Kevin McCarthy says House 'will be moving forward' with TikTok legislation

·4 min read
Drew Angerer

House Speaker Kevin McCarthy, R-Calif., said Sunday that lawmakers "will be moving forward" with legislation to address national security concerns surrounding TikTok after the social media giant’s CEO faced hours of hostile questioning before a congressional panel last week.

“It’s very concerning that the CEO of TikTok can’t be honest and admit what we already know to be true — China has access to TikTok user data,” McCarthy tweeted.

“The House will be moving forward with legislation to protect Americans from the technological tentacles of the Chinese Communist Party,” he added.

McCarthy did not specify what legislation he is referring to. The House speaker last week told reporters that he would back a ban on TikTok amid the House Energy and Commerce Committee’s five-hour grilling of CEO Shou Zi Chew.

Asked last week how quickly he wants to move legislation to the floor, McCarthy replied: “I want to make sure we get it right. I think the hearing today … you see a bipartisan concern here with what’s happening on TikTok, especially what’s happening to the data for Americans.

“There’s many different ramifications here, so I think they could come together," he continued. "I’d let the committees do their work and see what the product comes out, when it gets done, we’d be able to move it.”

Had TikTok been sold to an American company before, McCarthy added, “Americans would have been safer.”

McCarthy also told NBC News last week that he spoke to Senate Intelligence Chairman Mark Warner, D-Va., about his legislation that would give the commerce secretary the power to force a sale of TikTok or ban the platform nationwide.

Warner and Sen. John Thune, R-N.D., this month introduced a sweeping bill that would allow the federal government to regulate and even ban foreign-produced technology, including TikTok.

The bipartisan bill, the Restricting the Emergence of Security Threats that Risk Information and Communications Technology Act, or the RESTRICT Act, would give the commerce secretary broad power to regulate tech produced by six countries that have adversarial relationships with the U.S.: China, Cuba, Iran, North Korea, Russia and Venezuela.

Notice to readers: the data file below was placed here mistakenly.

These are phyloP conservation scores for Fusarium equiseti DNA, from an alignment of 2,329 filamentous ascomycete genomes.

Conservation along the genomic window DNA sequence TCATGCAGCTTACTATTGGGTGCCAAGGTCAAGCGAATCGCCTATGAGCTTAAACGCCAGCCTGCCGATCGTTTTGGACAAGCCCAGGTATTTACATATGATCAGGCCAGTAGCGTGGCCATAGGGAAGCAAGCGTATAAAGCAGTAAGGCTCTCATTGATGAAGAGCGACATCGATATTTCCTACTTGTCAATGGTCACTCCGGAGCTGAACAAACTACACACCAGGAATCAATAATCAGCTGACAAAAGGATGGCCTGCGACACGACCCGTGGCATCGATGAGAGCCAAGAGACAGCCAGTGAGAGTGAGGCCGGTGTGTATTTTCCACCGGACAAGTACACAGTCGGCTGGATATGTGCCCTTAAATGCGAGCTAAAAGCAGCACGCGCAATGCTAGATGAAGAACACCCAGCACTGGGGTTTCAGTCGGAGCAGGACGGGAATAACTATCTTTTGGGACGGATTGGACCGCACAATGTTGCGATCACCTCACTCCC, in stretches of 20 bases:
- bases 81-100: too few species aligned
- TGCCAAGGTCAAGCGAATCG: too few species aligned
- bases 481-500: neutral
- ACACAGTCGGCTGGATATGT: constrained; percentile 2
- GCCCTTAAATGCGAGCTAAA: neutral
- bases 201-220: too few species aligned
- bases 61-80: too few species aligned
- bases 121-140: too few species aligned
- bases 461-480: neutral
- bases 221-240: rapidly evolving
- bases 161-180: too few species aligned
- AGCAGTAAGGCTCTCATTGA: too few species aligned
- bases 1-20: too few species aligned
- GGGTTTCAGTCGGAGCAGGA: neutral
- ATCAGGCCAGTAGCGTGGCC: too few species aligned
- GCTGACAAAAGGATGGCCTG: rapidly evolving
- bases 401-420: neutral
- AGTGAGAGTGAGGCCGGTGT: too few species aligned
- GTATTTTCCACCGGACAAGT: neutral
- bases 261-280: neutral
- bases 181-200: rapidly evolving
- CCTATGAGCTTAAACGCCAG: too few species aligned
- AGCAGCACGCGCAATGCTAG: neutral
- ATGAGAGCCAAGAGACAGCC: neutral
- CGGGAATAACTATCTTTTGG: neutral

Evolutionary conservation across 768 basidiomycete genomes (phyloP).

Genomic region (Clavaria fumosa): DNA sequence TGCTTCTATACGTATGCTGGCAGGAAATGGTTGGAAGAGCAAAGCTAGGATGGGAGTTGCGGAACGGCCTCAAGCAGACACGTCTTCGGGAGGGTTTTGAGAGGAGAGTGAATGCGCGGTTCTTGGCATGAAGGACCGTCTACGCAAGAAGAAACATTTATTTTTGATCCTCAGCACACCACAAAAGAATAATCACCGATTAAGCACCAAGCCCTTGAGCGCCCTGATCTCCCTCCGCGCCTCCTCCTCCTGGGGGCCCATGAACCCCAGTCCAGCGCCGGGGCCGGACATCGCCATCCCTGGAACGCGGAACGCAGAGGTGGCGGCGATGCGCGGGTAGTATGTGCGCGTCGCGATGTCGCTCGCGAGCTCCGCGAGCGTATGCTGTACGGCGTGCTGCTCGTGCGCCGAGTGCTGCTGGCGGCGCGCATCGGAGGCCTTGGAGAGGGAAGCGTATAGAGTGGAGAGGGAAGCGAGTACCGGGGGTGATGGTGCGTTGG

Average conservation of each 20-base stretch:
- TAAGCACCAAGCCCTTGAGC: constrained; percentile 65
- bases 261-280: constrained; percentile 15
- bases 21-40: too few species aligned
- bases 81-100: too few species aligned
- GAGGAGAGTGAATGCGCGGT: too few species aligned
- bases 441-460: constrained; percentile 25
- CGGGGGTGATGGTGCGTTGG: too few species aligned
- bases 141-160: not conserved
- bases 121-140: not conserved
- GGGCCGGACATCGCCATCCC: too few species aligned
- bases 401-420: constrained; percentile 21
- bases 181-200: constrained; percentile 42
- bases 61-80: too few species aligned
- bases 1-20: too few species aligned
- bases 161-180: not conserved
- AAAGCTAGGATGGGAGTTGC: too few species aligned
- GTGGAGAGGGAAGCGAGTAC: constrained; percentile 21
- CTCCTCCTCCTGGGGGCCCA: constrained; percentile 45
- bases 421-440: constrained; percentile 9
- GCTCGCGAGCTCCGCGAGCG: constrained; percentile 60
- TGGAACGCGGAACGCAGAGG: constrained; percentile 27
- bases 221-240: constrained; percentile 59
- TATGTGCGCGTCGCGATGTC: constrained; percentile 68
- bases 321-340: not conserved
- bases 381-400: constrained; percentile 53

The White House supports the bill, calling it “a systematic framework for addressing technology-based threats to the security and safety of Americans.”

Although the bill doesn’t explicitly mention TikTok, the senators who introduced it repeatedly referred to concerns that the social video app, which is owned by the Chinese company ByteDance, poses a national security threat by giving Beijing a steady stream of information about its users.

During an interview on CBS on Sunday, Warner said the bill has the support of 22 senators, with 11 Democrats and 11 Republicans backing it.

“We’ve had strong interest from the House,” Warner said, when asked how likely it is that his legislation passes in the divided congress. “I think they wanted to get through their hearing, and while I appreciated Mr. Chew’s testimony, he just couldn’t answer the basic questions at the end of the day."

The Biden administration has also threatened a potential ban on TikTok in the U.S. if the video sharing app’s Chinese owners refuse to sell their stakes in it, a source close to the company told NBC News this month. Additionally, the Justice Department and the FBI are investigating TikTok, including previously disclosed allegations that the company’s employees spied on journalists, a law enforcement official with knowledge of the matter said this month.

The House Foreign Affairs Committee also voted along party lines this month to advance legislation that would give Biden the authority to ban TikTok from the U.S. The bill, called the Deterring America's Technological Adversaries Act, was introduced by Rep. Michael McCaul, R-Texas, and would need to pass the full House and the Senate before Biden could sign it into law.

During his testimony before the House Energy and Commerce Committee last week, Chew said in his opening statement that TikTok is safe and secure and that it shouldn’t be banned. He also noted that 150 million people in the U.S. are active TikTok users.

Lawmakers at the hearing, however, appeared unswayed by his testimony and skeptical of his remarks, with a few warning him against lying to the committee.

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